I would think a broader interpretation would be that any discussion in this forum about illegal tools and patches is also a type of distribution (of knowledge) and therefore illegal under DMCA.

#12
39thRonin

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I would think a broader interpretation would be that any discussion in this forum about illegal tools and patches is also a type of distribution (of knowledge) and therefore illegal under DMCA.


How can the mere discussion of tools, patches, and techniques be considered circumvention of the DMCA? Actual binaries, sure. Discussion of the use of those tools - NO. The 1st Amendment covers and protects speech in the US. Merely discussing methodologies and techniques cannot be considered a breech, as it is simply a discussion. Posting the binaries - or modified binaries - or patches to binaries which are, in fact Apple's copyrighted material is, on the other hand, a breech of the DMCA.

As an example of the required tolerance of the discussion of "hacking", one need only look at sites like:

http://www.tivotechi...wforum.php?f=10
http://www.tivocommu...?t=265929&pp=50

just to show two examples. I find it quite interesting that in Tivo hacking, a whole sub-industry has sprung up of companies building hardware and software to hack Tivos. From increasing disk space to putting Tivo's on home networks, these are all things that the manufactuer did not intend for these machines to perform - certainly none of it is supported - except via the Tivo forums.

In my opinion, Apple has jumped the Shark on this whole Maxxuss thing. They had to have known that using the most well-known (biblically speaking :idea: ) chip in the world would have come to this. I'd wager that for every one Apple dev that knows powerpc assembly well enough to do the things that Maxxuss has done, there are 100 or more that are that proficient on Intel chips.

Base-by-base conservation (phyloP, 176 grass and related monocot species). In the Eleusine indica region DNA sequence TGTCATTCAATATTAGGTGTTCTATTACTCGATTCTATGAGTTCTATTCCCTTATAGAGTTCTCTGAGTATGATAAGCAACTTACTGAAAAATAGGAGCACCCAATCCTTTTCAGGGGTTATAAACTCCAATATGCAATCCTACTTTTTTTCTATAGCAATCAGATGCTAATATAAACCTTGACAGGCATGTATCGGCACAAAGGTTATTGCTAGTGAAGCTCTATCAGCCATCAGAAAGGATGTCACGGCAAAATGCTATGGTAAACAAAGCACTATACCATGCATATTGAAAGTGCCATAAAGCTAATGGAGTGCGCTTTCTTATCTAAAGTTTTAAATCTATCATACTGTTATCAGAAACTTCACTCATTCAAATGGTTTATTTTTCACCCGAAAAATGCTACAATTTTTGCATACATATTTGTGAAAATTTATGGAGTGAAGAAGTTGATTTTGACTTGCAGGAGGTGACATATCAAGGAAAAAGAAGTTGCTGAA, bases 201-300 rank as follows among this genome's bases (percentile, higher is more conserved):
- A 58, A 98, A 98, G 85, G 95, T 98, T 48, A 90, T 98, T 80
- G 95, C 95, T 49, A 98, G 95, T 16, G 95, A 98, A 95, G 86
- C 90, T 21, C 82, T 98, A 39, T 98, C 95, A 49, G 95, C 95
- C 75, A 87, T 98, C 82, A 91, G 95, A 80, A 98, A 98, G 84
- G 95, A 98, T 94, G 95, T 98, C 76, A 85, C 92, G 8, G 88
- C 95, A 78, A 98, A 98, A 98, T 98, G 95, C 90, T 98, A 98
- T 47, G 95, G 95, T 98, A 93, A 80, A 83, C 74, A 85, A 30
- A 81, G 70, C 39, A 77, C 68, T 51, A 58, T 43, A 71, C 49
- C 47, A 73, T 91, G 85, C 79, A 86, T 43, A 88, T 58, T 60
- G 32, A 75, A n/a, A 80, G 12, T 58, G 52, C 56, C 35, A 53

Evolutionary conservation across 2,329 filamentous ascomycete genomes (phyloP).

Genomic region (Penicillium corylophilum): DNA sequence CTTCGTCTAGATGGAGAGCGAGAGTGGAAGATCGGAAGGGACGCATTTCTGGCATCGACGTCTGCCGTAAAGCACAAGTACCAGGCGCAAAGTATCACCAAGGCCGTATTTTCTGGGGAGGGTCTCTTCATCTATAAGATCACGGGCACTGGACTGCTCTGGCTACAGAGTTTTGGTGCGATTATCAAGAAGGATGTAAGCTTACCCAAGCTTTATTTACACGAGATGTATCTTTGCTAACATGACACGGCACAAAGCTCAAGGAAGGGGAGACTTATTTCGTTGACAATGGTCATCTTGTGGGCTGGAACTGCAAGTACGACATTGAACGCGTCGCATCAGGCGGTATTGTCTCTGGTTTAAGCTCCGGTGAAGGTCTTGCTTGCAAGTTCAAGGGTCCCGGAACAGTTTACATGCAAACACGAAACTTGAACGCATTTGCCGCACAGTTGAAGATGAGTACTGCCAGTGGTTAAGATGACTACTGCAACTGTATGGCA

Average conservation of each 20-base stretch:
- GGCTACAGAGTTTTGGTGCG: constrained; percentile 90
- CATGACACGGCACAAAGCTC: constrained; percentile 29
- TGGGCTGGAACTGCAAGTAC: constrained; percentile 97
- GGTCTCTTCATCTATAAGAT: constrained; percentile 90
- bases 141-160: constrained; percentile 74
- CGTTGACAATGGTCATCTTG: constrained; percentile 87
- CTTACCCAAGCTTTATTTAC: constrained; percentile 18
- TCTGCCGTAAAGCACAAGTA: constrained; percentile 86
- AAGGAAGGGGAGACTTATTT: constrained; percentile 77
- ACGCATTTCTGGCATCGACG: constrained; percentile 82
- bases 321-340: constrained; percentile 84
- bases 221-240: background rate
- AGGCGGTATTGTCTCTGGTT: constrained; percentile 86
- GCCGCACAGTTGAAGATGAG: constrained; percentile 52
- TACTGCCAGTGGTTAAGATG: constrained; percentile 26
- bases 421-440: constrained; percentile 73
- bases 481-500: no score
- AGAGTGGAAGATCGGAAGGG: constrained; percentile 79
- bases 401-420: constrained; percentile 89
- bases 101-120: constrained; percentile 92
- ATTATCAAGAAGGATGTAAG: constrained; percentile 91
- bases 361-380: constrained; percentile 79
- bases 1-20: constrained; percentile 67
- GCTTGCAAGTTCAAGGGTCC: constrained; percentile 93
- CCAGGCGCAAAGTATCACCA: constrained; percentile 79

Given Apple's current speed-release of the MacOS, and the counter punches thrown by Maxxuss, this is shaping up to be an awesome year!

#13
Beringer

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Have anyone heard news from S1mon? :censored2:

Legal to mention his name, i hope..? ;)

regards

#14
thrunner

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How can the mere discussion of tools, patches, and techniques be considered circumvention of the DMCA?

I think if you read the DMCA US Code again (below) it is clear that any discussion of patches and hacks in this forum can be broadly interpreted as "offer to the public" .."any technology" to ...(3)circumvent a technological measure ..without the authority of the copyright owner.
The situation with Tivo is slightly different in that Tivo has a fairly open architecture and they choose not to enforce some of the technical violations of DMCA concerning their boxes.

US Code Section 1201(a)(2) and (3)
# (2) No person shall manufacture, import, offer to the public, provide, or otherwise traffic in any technology, product, service, device, component, or part thereof, that -

* (A) is primarily designed or produced for the purpose of circumventing a technological measure that effectively controls access to a work protected under this title;

* (B_) has only limited commercially significant purpose or use other than to circumvent a technological measure that effectively controls access to a work protected under this title; or